Mental toughness is a skill that athletes of all levels should master
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Endurance sports in general are regarded as amazing feats of physical prowess. Despite this notion, these races are just as mentally demanding as they are physically. It takes a lot of mental toughness and fortitude to accomplish, let alone, do well in such events. While most endurance athletes train their bodies to get stronger, a lot forget to prepare their minds in the same manner. Here are a few tips on how you can train your mental toughness.
Reinforce your efforts with positive words
“Don’t quit” is a common phrase that gets thrown around a lot. While it can be useful sometimes, a better way of phrasing it would be “I’m nailing it!” or “I got this.” The subtle nuance in terms of wording has profound effects. Rather than focusing on the negative (i.e. quitting), you are able to reinforce your brain with something more positive such as success.
The key to mental toughness is confidence, not cockiness or arrogance
The trick here is to repeat this mantra during tough patches in training so you can use it when the going gets tough. For example, when you’re pushing hard during a training interval, keep repeating the phrase “I’ve got this!” to yourself. During a race, just bring back that phrase and think of finishing the event just like how you finished your training sets.
Preparation is key
The key to mental toughness is confidence. Now this doesn’t mean being cocky or arrogant; rather, it points to how well-prepared you are for the race. The best way to do this is to actually accomplish the necessary training. Think of the long runs, the shorter races, and the hard work you did to get to this point. Of course, you have to be aware of this tactic well before race day. Plan out your sessions, work with a coach, and do some research on the physical demands of the event. If you did the work, dial back to those sessions on race day and remind yourself that you’re ready.
This is an old-school method but still works wonderfully. When I spoke with sports psychologist Lee Tajonera about this method, he explained it’s more than just “daydreaming.” Visualization can be done many ways.
First, you need to imagine what you want to accomplish on race day. You can focus on things like feeling strong, cramp-free, and powerful; however, you need to add detail into these mental images. Imagine the course, your equipment, even the spectators. In fact, the more detail you add into these thoughts, the more effective it should be.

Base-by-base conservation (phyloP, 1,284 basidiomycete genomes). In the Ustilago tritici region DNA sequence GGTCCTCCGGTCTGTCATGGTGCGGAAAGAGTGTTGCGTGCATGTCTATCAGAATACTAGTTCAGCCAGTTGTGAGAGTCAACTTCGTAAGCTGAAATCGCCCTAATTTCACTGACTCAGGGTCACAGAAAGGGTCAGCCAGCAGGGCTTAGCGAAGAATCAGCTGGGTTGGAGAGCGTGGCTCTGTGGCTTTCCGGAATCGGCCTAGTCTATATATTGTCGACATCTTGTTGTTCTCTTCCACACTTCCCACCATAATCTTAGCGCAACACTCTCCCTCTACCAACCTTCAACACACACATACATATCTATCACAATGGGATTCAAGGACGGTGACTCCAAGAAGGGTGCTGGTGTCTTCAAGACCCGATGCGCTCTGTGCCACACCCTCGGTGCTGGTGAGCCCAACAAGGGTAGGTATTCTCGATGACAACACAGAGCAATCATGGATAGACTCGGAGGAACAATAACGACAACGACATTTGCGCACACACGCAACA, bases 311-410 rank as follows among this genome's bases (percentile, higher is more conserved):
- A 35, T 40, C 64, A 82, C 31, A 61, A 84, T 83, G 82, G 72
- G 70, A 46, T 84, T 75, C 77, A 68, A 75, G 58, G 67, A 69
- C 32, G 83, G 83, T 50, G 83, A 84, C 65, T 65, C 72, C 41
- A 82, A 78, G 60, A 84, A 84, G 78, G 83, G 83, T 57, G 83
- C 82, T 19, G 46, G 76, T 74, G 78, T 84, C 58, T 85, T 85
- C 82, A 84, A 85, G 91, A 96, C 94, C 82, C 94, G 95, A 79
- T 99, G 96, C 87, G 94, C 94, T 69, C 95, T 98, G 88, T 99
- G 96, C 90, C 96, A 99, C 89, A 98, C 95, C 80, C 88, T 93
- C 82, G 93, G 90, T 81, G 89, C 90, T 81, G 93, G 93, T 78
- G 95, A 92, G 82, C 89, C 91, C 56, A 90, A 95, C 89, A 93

When delving in negative or unfavorable scenarios, learn how to set them aside and stop unhealthy and useless overthinking
Second, your mental images don’t always have to be utopian. Visualization can also focus on potential issues, problems, or concerns. For example, if the thought of getting a flat gives you anxiety, you could imagine a scenario in which you’re able to address the issue accordingly. Of course, you need to arm yourself with the knowledge and experience to replace an inner tube first before you do this. Once you’re all set, just keep imagining staying calm, relaxed, and in control as you make the necessary repairs.
Lastly, when delving in negative or unfavorable scenarios, learn how to set them aside and stop unhealthy and useless overthinking. For example, if there are certain things beyond your control (e.g. weather), think of what you’ll do when this happens but leave it at that. No sense in worrying about it if there’s nothing you can do to change the situation. Let it go.
Just remember, mental toughness is more than just telling yourself “no pain, no gain” or “pain is temporary, quitting is forever.” You need to do the necessary work beforehand to build on this aspect of performance. Just like in training, the more you do it, the better you’ll get at it. Keep grinding!